pyalot at gmail.com
Mon May 19 06:46:24 PDT 2014
Well, if you're simply going to come up with a bytecode to match JS, then
you're gonna have the same kinds of issues that typescript, asm.js, dart,
etc. have to target it as a compile target. So if you want to make a VM
that's a good compile target, ye're gonna have to eventually discuss what
that actually means.
On Mon, May 19, 2014 at 3:43 PM, Till Schneidereit <
till at tillschneidereit.net> wrote:
> On Mon, May 19, 2014 at 3:32 PM, Florian Bösch <pyalot at gmail.com> wrote
>> Far as I see it, the discussion isn't really about bytecode. It's about
>> that you can't quickly/easily tack onto JS everything that's required to
>> make it a good virtual machine you can target from another language. asm.js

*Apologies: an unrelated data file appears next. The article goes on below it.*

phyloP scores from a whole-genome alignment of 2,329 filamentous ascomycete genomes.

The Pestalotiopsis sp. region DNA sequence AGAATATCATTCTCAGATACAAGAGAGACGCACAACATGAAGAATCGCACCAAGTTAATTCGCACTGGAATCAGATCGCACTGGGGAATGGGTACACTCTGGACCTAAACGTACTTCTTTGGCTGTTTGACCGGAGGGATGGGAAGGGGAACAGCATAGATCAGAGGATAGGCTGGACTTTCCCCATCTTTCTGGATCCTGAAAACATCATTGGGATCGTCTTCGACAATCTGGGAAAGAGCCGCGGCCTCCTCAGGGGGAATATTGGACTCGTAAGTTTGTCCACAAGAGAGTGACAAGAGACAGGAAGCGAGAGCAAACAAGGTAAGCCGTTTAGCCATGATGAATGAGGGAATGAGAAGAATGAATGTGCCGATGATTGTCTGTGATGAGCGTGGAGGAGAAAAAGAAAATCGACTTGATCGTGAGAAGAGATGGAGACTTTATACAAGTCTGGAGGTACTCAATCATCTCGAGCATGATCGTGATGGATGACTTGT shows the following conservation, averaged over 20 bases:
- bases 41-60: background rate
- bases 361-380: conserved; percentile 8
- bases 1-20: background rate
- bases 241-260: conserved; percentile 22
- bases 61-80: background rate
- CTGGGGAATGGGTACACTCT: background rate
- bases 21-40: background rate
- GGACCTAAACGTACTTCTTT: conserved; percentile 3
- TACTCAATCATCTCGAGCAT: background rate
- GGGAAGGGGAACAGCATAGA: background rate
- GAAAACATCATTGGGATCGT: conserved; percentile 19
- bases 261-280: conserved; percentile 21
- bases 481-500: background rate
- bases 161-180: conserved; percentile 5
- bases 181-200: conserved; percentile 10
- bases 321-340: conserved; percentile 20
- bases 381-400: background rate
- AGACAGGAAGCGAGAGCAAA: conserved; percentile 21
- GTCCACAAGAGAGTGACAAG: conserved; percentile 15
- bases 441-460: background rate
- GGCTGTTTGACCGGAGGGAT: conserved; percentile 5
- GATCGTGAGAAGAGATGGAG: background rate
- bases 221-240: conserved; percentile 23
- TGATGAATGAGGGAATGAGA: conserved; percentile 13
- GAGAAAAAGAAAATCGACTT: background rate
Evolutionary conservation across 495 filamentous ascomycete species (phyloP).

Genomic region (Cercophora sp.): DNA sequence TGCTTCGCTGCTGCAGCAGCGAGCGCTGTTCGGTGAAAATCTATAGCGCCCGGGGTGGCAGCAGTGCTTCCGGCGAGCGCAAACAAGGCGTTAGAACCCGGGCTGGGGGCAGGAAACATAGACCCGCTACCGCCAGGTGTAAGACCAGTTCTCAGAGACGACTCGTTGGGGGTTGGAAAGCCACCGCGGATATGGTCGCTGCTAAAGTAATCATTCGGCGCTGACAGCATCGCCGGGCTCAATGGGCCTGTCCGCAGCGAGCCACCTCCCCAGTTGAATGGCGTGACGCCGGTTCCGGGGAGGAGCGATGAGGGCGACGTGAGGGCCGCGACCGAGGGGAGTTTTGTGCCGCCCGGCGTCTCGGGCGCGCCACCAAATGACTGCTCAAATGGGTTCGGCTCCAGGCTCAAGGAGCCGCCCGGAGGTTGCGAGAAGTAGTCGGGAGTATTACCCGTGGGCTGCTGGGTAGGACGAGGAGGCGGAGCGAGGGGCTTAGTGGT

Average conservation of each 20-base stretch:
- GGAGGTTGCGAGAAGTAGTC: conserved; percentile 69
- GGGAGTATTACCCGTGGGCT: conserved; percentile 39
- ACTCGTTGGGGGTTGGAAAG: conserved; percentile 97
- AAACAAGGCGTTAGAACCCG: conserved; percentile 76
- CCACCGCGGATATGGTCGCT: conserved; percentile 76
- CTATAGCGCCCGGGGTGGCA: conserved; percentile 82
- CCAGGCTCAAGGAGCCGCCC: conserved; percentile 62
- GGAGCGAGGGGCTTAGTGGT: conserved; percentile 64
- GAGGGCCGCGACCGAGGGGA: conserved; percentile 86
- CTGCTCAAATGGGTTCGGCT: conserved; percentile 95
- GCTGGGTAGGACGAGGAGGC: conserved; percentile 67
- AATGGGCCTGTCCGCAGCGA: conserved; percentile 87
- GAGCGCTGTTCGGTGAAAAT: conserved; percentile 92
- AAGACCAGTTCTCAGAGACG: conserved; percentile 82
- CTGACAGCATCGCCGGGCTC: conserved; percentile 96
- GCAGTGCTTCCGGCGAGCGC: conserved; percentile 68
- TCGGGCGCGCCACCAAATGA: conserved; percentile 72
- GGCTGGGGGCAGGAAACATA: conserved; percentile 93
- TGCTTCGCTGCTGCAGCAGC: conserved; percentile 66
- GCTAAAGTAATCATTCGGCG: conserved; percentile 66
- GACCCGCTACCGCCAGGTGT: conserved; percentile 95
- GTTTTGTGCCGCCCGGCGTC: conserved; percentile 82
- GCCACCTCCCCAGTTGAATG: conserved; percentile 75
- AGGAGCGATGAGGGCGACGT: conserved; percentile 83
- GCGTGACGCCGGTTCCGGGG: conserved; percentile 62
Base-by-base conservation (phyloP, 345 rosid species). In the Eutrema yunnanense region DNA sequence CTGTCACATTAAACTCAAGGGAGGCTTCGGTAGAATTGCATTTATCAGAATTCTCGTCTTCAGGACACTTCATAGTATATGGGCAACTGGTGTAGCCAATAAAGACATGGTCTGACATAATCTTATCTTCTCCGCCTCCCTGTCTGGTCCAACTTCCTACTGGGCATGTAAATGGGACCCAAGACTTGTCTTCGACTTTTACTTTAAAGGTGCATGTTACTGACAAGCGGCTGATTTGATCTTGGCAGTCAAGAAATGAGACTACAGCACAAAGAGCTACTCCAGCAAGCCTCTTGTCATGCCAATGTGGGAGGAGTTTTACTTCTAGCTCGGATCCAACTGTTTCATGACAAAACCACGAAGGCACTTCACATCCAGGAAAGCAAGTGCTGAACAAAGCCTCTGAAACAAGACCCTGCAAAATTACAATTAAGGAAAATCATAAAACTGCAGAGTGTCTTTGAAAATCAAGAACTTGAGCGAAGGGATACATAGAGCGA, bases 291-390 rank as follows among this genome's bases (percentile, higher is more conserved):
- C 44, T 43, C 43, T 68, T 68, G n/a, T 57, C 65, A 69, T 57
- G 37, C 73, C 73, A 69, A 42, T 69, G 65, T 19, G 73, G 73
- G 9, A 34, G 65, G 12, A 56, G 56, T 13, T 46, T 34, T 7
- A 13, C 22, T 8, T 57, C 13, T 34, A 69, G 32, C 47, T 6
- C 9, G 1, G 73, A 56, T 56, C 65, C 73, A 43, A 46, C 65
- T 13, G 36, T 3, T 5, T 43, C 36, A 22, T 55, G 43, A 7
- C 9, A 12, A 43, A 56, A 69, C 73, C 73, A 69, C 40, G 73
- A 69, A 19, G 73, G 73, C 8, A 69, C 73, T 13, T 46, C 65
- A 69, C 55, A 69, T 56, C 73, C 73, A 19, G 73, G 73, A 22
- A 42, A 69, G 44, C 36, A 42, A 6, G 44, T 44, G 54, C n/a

>> is certainly trying, but it's also so far unsupported everywhere but
>> Firefox. asm.js does have this problem that it it can't express available
>> native types (byte, short, float, long etc.) because it's running in JS,
>> which only knows doubles, or ints (appending bit or). And that ain't gonna
>> change, because if asm.js starts to rely on functionality (such as type
>> annotations for asm.js) that other JS engines don't have, the asm.js code
>> won't run anywhere else anymore.
>> So the discussion really is about a Web-VM that's got all the trimmings
>> of being a good compile target. What intermediary format you deliver to it
>> is quite a secondary question.
> This discussion is about nothing of the sort: it's purely about where one
> can find good arguments against the needs for a bytecode for the web.
> Please please please keep it that way: the discussion you and Fred want to
> engage in has been had too many times and really isn't a good topic for
> this mailing list in any case.
-------------- next part --------------
An HTML attachment was scrubbed...
More information about the es-discuss